Why Job Burnout Is Dangerous, and How We Can Deal With It

Emotional burnout is a reaction to prolonged stress. It is characterized by exhaustion. People’s productivity drops. If you don’t take the necessary measures, it might have a negative impact on your physical and psychological health.

5-Minute Crafts wants to draw your attention to this: if you are experiencing some or all of the symptoms of emotional burnout, it might have nothing to do with your job. To understand the true reasons, it’s better to see a therapist.

What burnout is

Job burnout is not a medical diagnosis but a state of physical or emotional exhaustion caused by prolonged stress. Whatever the reason, it is important to take your health very seriously and not ignore the psychological discomfort. Try answering these questions honestly:

  • Have you become cynical at work?
  • Do you often criticize yourself and your colleagues?
  • Do you take on a lot of tasks and have no energy to do them?
  • Do you feel irritated by your colleagues or clients?
  • Do you lack energy?
  • Do you find it hard to focus?
  • Do you not feel pleased with your work?
  • Are you disappointed by your work?
  • Do you sleep badly?

If most of the answers are yes, you might have a burnout. Talk to a therapist because these symptoms might have to do with other psychological problems.

Signs and symptoms

  • You distance yourself from anything that has to do with your job. You are cynical to your colleagues and your field, you devalue your achievements, and lose the point of doing the job.
  • You have physical symptoms: Burnouts might be accompanied by insomnia, increased heartbeat, digestive problems, dizziness, and headache (all of these symptoms have to be analyzed).
  • Emotional exhaustion: Chronic tiredness, fear of the future, irritation. This might lead to serious conflicts at work and at home.
  • Low productivity: Even though you spend a lot of time working, chronic stress doesn’t let you do your job as productively as before. The projects are dropped and the list of things you have to do is endless.
  • Unfair employee treatment. You see that your boss is biased towards you, there’s favoritism in your company, and bad corporate policy caused distrust. As a result, the psychological connection that makes your job important is broken.
  • Inadequate workload. When you have too many tasks, it might make your time less productive and undermine your professional confidence. When your job takes a lot of time and effort, you have no power to meet your friends and family.
  • You don’t understand your role. When you don’t know what your boss wants from you, it makes you scared.
  • No feedback and support from your boss. If your boss is inattentive, incompetent, and rude, you’ll have to defend yourself rather than actually do your job.

How to deal with burnout

1. Make sure it is actually burnout.

What’s the difference between burnout and depression?

Some symptoms that are typical for burnout can also be present in people with depression:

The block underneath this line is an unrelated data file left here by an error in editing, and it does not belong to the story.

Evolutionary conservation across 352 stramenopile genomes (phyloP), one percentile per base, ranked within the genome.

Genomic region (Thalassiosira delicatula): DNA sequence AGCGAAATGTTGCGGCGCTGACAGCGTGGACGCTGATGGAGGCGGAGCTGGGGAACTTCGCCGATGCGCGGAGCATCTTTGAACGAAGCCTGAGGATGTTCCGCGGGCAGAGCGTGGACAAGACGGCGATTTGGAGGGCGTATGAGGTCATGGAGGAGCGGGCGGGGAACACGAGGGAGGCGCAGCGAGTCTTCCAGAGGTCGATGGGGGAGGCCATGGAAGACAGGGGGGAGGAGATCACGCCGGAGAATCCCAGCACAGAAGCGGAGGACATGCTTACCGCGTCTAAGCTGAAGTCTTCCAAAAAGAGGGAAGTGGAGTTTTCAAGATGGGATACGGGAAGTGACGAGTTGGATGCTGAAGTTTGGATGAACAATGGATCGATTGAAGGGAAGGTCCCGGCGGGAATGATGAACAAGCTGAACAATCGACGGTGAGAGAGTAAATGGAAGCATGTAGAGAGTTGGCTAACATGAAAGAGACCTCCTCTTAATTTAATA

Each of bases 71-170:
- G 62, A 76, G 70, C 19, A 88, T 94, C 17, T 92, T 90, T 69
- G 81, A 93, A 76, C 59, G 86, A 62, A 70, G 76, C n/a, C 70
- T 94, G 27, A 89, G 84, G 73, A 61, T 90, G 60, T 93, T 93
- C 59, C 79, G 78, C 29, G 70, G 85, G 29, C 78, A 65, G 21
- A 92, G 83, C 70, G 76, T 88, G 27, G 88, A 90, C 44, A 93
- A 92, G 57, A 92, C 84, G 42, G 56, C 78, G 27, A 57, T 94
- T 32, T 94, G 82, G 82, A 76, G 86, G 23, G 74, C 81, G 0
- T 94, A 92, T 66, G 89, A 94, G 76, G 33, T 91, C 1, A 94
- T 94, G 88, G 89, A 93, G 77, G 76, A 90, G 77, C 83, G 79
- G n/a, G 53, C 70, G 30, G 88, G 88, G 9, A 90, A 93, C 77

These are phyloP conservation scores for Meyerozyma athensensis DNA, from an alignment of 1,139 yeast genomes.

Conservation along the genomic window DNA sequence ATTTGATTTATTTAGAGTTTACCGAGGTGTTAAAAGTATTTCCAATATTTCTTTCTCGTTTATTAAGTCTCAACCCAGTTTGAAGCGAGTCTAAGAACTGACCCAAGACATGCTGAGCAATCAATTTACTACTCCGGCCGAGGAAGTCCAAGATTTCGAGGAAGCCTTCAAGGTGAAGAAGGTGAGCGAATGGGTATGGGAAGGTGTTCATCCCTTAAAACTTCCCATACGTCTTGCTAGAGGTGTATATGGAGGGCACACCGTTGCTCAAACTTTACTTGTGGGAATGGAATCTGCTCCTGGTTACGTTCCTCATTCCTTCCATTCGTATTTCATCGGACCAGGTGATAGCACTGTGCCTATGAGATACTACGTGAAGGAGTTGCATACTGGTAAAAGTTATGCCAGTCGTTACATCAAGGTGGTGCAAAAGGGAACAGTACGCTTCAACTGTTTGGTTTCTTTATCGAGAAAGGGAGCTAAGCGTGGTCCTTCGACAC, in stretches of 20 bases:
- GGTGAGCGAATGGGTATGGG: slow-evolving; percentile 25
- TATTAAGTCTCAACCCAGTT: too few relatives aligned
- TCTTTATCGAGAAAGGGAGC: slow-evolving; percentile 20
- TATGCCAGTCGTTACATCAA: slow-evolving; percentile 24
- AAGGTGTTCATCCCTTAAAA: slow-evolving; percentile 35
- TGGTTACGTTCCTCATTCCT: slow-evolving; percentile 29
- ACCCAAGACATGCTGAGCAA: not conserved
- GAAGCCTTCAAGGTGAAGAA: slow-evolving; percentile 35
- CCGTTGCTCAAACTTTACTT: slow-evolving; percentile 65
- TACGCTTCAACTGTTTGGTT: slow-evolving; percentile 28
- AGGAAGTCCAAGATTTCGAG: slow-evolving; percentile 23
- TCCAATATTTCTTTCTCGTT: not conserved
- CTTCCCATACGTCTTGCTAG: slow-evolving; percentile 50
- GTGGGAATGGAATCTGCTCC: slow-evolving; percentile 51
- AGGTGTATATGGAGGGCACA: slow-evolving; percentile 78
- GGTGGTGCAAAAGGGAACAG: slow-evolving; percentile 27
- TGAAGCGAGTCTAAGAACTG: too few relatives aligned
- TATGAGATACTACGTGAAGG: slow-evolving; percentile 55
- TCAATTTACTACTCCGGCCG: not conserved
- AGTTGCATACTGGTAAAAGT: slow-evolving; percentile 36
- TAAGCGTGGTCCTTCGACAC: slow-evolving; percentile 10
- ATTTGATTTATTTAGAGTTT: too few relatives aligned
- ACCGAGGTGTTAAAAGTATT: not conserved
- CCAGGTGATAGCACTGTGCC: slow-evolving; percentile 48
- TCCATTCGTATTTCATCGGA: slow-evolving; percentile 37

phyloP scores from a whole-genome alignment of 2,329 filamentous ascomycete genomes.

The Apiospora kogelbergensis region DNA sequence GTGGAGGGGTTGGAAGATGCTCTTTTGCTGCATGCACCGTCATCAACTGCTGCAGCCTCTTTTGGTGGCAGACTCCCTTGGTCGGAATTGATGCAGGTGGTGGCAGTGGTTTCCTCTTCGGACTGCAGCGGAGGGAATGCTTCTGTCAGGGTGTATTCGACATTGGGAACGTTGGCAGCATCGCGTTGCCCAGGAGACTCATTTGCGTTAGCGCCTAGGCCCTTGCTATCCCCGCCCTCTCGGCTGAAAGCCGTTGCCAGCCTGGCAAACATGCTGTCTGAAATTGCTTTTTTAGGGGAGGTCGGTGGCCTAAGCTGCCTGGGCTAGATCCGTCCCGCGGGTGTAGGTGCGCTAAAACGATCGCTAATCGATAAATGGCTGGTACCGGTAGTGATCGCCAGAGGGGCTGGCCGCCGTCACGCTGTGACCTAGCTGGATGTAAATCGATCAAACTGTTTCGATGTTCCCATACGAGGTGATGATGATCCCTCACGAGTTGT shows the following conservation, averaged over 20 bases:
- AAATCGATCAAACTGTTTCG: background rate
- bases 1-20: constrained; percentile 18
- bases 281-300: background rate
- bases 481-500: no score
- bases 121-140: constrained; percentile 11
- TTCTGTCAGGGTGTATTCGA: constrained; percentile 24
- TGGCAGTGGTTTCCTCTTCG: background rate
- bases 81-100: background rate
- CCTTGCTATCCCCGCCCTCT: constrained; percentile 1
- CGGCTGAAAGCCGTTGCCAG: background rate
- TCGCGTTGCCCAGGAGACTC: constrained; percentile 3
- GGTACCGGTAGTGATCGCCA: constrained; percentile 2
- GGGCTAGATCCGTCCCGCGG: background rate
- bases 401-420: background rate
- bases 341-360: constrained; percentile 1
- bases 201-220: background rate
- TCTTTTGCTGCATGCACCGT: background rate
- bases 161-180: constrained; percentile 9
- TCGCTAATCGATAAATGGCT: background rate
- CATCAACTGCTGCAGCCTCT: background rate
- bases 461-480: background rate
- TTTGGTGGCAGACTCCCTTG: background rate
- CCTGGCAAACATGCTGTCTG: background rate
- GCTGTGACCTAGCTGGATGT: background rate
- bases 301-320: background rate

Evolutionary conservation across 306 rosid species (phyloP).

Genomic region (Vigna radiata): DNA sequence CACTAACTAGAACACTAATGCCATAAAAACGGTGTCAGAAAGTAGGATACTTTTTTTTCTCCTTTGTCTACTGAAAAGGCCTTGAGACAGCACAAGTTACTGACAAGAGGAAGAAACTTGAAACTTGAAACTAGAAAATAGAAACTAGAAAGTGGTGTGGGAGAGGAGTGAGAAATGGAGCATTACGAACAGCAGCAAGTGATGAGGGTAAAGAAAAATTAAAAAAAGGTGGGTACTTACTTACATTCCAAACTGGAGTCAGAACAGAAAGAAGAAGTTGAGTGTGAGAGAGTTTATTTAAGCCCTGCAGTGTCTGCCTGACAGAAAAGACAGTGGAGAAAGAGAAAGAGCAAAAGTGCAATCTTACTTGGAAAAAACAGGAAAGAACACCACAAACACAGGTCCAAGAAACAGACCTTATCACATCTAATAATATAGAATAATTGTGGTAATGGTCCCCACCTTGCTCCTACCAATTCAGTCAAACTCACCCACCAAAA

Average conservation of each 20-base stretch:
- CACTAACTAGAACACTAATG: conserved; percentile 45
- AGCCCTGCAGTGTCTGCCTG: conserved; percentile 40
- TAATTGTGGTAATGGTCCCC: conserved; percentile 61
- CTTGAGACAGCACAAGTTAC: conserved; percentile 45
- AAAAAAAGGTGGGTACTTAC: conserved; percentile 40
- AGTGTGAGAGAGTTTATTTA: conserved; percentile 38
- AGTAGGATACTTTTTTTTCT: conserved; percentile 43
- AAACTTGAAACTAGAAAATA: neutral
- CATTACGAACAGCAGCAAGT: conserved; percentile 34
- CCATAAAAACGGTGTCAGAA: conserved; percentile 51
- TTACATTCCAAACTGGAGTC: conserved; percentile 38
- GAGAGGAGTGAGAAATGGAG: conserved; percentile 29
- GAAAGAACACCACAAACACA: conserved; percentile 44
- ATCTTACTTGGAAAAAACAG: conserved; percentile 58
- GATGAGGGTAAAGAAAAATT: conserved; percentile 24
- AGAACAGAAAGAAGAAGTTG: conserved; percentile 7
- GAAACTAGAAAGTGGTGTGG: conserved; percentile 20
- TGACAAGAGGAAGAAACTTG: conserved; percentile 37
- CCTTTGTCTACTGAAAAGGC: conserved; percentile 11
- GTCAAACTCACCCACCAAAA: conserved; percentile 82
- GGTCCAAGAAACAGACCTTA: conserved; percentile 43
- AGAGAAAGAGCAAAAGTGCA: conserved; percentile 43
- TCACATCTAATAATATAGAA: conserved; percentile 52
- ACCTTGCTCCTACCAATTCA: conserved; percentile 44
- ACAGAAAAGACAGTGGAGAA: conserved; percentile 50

• extreme exhaustion
  • depressed state
  • low productivity

Because the symptoms are similar but the treatments are different, it is important to see a psychologist for help. For example, if you send someone with burnout on vacation, it will help them, but if you tell a depressed person to take some time off, their condition might get even worse because depressed people have to get professional and medical help.

Also, an emotional and aggressive reaction to the surroundings is normal for a burnout. But when a person is depressed, their negative feelings and thoughts are targeted more at themselves, not only their job.

Other symptoms of depression are:

  • low self-esteem and apathy
  • hopelessness

These things are not typical for burnout because most problems are connected with the job.

Conclusion: people with burnout don’t always have depression. But burnout might increase the risk of depression. So, before doing anything, you should find out what exactly is happening.

2. Take care of your physical health.

  • Have a normal schedule. Remember that sleep is very important for your condition. Control what, how, and when you eat. Drink enough water. Limit the amount of caffeine.
  • Meditate, do sports. Stretching, walking, even dancing might make you feel much better.

3. Don’t become reserved.

Tell people that care about you about what’s happening to you: your family, friends, colleagues. If you feel that you have nobody to talk to, find a community.

There’s another good exercise: write a letter to the person that’s making your condition worse, like your boss, client, or colleague. Write down everything you feel about them and then destroy the letter. You can burn it, or throw it away but don’t send it.

4. Limit the time you spend on your phone.

Ron Friedman, the author of the book, The Best Place to Work: The Art and Science of Creating an Extraordinary Workplace, suggests limiting the use of smartphones in your free time. Try to put away your smartphone when you come home or turn it off after 10 pm. Scientists found that using a phone a lot increases the risk of burnout.

5. Find a hobby.

Find something you find interesting. Drawing, chess, choir, or cooking, the most important thing is that it should give you pleasure. Lying on the couch and watching movies is great but more complex tasks will give you more energy.

6. Go on vacation or take a day off.

Try leaving your workplace for some time. vacation can really help you restore some power. If you can’t take a long vacation, take at least a week off.

But sometimes, the only option is leaving your job forever. But before making this important step, make sure you’ve done everything you could to improve the situation.

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